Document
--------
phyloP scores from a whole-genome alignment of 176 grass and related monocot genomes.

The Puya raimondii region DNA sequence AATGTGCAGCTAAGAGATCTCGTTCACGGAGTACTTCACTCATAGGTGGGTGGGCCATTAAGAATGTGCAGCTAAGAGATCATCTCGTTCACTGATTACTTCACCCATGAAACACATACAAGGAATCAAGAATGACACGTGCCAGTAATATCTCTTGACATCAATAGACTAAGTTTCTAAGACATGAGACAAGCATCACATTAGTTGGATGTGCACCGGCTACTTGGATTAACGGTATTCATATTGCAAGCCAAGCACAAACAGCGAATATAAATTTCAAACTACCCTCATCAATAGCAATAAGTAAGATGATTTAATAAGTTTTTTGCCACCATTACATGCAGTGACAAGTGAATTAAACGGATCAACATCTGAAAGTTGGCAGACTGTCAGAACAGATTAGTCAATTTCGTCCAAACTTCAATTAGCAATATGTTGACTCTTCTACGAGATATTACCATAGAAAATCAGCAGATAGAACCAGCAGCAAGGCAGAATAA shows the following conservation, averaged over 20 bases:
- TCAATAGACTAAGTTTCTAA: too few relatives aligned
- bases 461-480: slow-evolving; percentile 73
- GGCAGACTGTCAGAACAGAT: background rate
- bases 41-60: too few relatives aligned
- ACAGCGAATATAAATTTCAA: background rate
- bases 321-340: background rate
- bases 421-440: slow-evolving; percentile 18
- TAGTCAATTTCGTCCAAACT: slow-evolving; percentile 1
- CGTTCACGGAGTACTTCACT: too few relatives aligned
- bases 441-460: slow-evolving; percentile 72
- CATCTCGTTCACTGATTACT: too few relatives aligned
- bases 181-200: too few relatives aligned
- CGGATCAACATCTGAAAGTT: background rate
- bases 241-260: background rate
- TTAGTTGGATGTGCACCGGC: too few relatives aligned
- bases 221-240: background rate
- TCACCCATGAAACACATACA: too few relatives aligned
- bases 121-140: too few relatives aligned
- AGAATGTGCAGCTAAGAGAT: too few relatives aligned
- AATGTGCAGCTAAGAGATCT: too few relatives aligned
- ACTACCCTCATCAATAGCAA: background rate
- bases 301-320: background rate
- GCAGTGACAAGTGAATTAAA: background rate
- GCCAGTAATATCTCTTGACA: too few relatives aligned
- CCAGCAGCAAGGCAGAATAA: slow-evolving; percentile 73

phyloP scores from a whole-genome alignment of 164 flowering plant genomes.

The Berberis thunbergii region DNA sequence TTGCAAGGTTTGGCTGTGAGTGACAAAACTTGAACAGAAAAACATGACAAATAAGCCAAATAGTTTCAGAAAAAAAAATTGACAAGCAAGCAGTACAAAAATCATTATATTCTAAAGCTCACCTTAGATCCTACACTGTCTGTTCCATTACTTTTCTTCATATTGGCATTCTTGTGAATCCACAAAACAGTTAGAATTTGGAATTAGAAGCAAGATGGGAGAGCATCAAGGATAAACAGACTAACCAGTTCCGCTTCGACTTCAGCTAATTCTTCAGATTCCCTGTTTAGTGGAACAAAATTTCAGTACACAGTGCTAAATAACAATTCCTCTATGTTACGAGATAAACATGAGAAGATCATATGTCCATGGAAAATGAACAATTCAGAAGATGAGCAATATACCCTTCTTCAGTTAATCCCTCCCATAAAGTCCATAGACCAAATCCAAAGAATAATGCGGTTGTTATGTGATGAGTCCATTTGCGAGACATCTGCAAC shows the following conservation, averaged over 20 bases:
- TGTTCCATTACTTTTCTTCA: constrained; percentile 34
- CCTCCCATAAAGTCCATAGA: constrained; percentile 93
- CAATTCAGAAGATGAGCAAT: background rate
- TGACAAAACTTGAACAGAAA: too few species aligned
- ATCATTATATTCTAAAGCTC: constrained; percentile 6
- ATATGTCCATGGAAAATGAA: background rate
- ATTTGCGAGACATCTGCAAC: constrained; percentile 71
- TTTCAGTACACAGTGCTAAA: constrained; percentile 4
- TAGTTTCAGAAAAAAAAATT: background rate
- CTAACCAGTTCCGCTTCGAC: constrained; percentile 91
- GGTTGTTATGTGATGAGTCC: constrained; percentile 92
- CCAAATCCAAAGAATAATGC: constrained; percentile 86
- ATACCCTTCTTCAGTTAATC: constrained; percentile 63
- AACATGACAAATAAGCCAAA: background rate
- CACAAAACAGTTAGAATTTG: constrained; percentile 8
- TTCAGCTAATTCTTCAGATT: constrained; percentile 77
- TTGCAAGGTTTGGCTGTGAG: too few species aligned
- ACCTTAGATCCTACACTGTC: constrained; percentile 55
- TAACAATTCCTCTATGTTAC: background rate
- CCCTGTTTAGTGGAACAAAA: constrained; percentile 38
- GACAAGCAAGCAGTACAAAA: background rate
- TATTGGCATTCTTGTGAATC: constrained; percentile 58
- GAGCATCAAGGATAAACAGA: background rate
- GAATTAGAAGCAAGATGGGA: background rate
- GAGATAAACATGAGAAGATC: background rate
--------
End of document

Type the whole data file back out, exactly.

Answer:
phyloP scores from a whole-genome alignment of 176 grass and related monocot genomes.

The Puya raimondii region DNA sequence AATGTGCAGCTAAGAGATCTCGTTCACGGAGTACTTCACTCATAGGTGGGTGGGCCATTAAGAATGTGCAGCTAAGAGATCATCTCGTTCACTGATTACTTCACCCATGAAACACATACAAGGAATCAAGAATGACACGTGCCAGTAATATCTCTTGACATCAATAGACTAAGTTTCTAAGACATGAGACAAGCATCACATTAGTTGGATGTGCACCGGCTACTTGGATTAACGGTATTCATATTGCAAGCCAAGCACAAACAGCGAATATAAATTTCAAACTACCCTCATCAATAGCAATAAGTAAGATGATTTAATAAGTTTTTTGCCACCATTACATGCAGTGACAAGTGAATTAAACGGATCAACATCTGAAAGTTGGCAGACTGTCAGAACAGATTAGTCAATTTCGTCCAAACTTCAATTAGCAATATGTTGACTCTTCTACGAGATATTACCATAGAAAATCAGCAGATAGAACCAGCAGCAAGGCAGAATAA shows the following conservation, averaged over 20 bases:
- TCAATAGACTAAGTTTCTAA: too few relatives aligned
- bases 461-480: slow-evolving; percentile 73
- GGCAGACTGTCAGAACAGAT: background rate
- bases 41-60: too few relatives aligned
- ACAGCGAATATAAATTTCAA: background rate
- bases 321-340: background rate
- bases 421-440: slow-evolving; percentile 18
- TAGTCAATTTCGTCCAAACT: slow-evolving; percentile 1
- CGTTCACGGAGTACTTCACT: too few relatives aligned
- bases 441-460: slow-evolving; percentile 72
- CATCTCGTTCACTGATTACT: too few relatives aligned
- bases 181-200: too few relatives aligned
- CGGATCAACATCTGAAAGTT: background rate
- bases 241-260: background rate
- TTAGTTGGATGTGCACCGGC: too few relatives aligned
- bases 221-240: background rate
- TCACCCATGAAACACATACA: too few relatives aligned
- bases 121-140: too few relatives aligned
- AGAATGTGCAGCTAAGAGAT: too few relatives aligned
- AATGTGCAGCTAAGAGATCT: too few relatives aligned
- ACTACCCTCATCAATAGCAA: background rate
- bases 301-320: background rate
- GCAGTGACAAGTGAATTAAA: background rate
- GCCAGTAATATCTCTTGACA: too few relatives aligned
- CCAGCAGCAAGGCAGAATAA: slow-evolving; percentile 73

phyloP scores from a whole-genome alignment of 164 flowering plant genomes.

The Berberis thunbergii region DNA sequence TTGCAAGGTTTGGCTGTGAGTGACAAAACTTGAACAGAAAAACATGACAAATAAGCCAAATAGTTTCAGAAAAAAAAATTGACAAGCAAGCAGTACAAAAATCATTATATTCTAAAGCTCACCTTAGATCCTACACTGTCTGTTCCATTACTTTTCTTCATATTGGCATTCTTGTGAATCCACAAAACAGTTAGAATTTGGAATTAGAAGCAAGATGGGAGAGCATCAAGGATAAACAGACTAACCAGTTCCGCTTCGACTTCAGCTAATTCTTCAGATTCCCTGTTTAGTGGAACAAAATTTCAGTACACAGTGCTAAATAACAATTCCTCTATGTTACGAGATAAACATGAGAAGATCATATGTCCATGGAAAATGAACAATTCAGAAGATGAGCAATATACCCTTCTTCAGTTAATCCCTCCCATAAAGTCCATAGACCAAATCCAAAGAATAATGCGGTTGTTATGTGATGAGTCCATTTGCGAGACATCTGCAAC shows the following conservation, averaged over 20 bases:
- TGTTCCATTACTTTTCTTCA: constrained; percentile 34
- CCTCCCATAAAGTCCATAGA: constrained; percentile 93
- CAATTCAGAAGATGAGCAAT: background rate
- TGACAAAACTTGAACAGAAA: too few species aligned
- ATCATTATATTCTAAAGCTC: constrained; percentile 6
- ATATGTCCATGGAAAATGAA: background rate
- ATTTGCGAGACATCTGCAAC: constrained; percentile 71
- TTTCAGTACACAGTGCTAAA: constrained; percentile 4
- TAGTTTCAGAAAAAAAAATT: background rate
- CTAACCAGTTCCGCTTCGAC: constrained; percentile 91
- GGTTGTTATGTGATGAGTCC: constrained; percentile 92
- CCAAATCCAAAGAATAATGC: constrained; percentile 86
- ATACCCTTCTTCAGTTAATC: constrained; percentile 63
- AACATGACAAATAAGCCAAA: background rate
- CACAAAACAGTTAGAATTTG: constrained; percentile 8
- TTCAGCTAATTCTTCAGATT: constrained; percentile 77
- TTGCAAGGTTTGGCTGTGAG: too few species aligned
- ACCTTAGATCCTACACTGTC: constrained; percentile 55
- TAACAATTCCTCTATGTTAC: background rate
- CCCTGTTTAGTGGAACAAAA: constrained; percentile 38
- GACAAGCAAGCAGTACAAAA: background rate
- TATTGGCATTCTTGTGAATC: constrained; percentile 58
- GAGCATCAAGGATAAACAGA: background rate
- GAATTAGAAGCAAGATGGGA: background rate
- GAGATAAACATGAGAAGATC: background rate